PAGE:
One Benton student, a girl noted for her beadth of reading and absence of coöperation, described things in a queer, exaggerated, plausible way. According to her, a professor at an ordinary school tells you “what’s so”, you admit that it is on examination, and what you really believe or come to believe has “that obscurity which is the privilege of young things”. But at Benton, where education was as democratic as in “that book about America by that French writer—de, de—you know the one I mean”; she meant de Tocqueville; there at Benton they wanted you really to believe everything they did, especially if they hadn’t told you what it was. You gave them the facts, the opinions of authorities, what you hoped was their own opinion; but they replied, “That’s not the point. What do you yourself really believe?” If it wasn’t what your professors believed, you and they could go on searching for your real belief forever—unless you stumbled at last upon that primal scene which is, by definition, at the root of anything….
When she said primal scene there was so much youth and knowledge in her face, so much of our first joy in created things, that I could not think of Benton for thinking of life. I suppose she was right: it is as hard to satisfy our elders’ demands of Independence as of Dependence. Harder: how much more complicated and indefinite a rationalization the first usually is!—and in both cases, it is their demands that must be satisfied, not our own. The faculty of Benton had for their students great expectations, and the students shook, sometimes gave, beneath the weight of them. If the intellectual demands were not so great as they might have been, the emotional demands made up for it. Many a girl, about to deliver to one of her teachers a final report on a year’s not-quite-completed project, had wanted to cry out like a child, “Whip me, whip me, Mother, just don’t be Reasonable!”“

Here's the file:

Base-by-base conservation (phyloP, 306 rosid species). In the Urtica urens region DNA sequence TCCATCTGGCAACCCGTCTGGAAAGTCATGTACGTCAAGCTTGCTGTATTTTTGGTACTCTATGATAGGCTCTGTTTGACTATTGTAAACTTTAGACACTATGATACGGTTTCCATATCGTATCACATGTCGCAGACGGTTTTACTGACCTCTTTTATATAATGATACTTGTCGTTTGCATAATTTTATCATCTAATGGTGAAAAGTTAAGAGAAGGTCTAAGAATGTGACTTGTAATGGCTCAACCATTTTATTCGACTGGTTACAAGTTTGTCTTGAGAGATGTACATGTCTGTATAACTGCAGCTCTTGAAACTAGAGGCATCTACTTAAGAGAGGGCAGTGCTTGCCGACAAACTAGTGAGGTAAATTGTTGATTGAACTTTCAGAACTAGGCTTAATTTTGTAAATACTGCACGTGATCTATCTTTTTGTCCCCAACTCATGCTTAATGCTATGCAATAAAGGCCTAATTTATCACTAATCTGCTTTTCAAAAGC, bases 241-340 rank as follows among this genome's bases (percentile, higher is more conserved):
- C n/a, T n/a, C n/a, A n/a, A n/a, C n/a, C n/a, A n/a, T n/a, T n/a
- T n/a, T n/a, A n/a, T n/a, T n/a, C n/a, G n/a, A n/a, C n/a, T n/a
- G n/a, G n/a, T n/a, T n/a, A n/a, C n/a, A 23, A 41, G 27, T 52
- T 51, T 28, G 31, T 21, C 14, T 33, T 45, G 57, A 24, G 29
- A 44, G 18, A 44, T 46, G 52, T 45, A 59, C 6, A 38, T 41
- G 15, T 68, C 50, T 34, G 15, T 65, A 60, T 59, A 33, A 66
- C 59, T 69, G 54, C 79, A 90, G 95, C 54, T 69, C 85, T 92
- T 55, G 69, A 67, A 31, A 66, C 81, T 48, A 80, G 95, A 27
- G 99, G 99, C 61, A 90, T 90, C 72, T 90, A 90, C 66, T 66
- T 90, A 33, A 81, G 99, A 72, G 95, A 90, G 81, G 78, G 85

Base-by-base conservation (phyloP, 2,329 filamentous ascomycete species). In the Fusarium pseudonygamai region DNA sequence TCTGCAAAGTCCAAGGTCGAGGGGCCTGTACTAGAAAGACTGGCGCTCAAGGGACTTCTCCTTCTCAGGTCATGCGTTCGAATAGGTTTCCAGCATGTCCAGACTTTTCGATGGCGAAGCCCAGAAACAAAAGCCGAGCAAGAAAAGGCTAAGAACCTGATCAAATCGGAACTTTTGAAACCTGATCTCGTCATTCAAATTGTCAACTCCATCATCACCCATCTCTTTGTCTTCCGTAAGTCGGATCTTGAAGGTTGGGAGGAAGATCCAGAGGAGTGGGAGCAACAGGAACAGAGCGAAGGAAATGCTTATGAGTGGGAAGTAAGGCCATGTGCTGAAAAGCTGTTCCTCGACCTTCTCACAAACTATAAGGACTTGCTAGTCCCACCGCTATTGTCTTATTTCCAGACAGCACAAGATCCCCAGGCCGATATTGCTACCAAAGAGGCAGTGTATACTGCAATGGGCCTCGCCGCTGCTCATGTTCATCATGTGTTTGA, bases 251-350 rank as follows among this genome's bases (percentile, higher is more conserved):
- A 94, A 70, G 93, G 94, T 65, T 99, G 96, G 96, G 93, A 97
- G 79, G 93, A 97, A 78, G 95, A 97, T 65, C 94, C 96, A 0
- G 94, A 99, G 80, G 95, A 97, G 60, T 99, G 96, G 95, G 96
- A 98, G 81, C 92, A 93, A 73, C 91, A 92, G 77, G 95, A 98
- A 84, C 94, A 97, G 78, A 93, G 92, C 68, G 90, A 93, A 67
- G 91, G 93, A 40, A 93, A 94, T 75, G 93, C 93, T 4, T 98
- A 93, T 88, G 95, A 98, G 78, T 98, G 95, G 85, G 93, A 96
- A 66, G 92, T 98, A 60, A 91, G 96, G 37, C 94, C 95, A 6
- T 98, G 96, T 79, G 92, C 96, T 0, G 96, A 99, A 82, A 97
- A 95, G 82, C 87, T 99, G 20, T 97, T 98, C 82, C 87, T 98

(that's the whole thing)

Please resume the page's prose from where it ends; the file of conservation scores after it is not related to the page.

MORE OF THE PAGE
—  Randall Jarrell, buch Pictures from an Institution

Quelle: Pictures from an Institution (1954) [novel], Chapter 3, pp. 81–83

„The ways we miss our lives are life.“

—  Randall Jarrell

"A Girl in a Library," line 92
The Seven-League Crutches (1951)

„…whether they write poems or don’t write poems, poets are best.“

—  Randall Jarrell

“Recent Poetry”, p. 227
Kipling, Auden & Co: Essays and Reviews 1935-1964 (1980)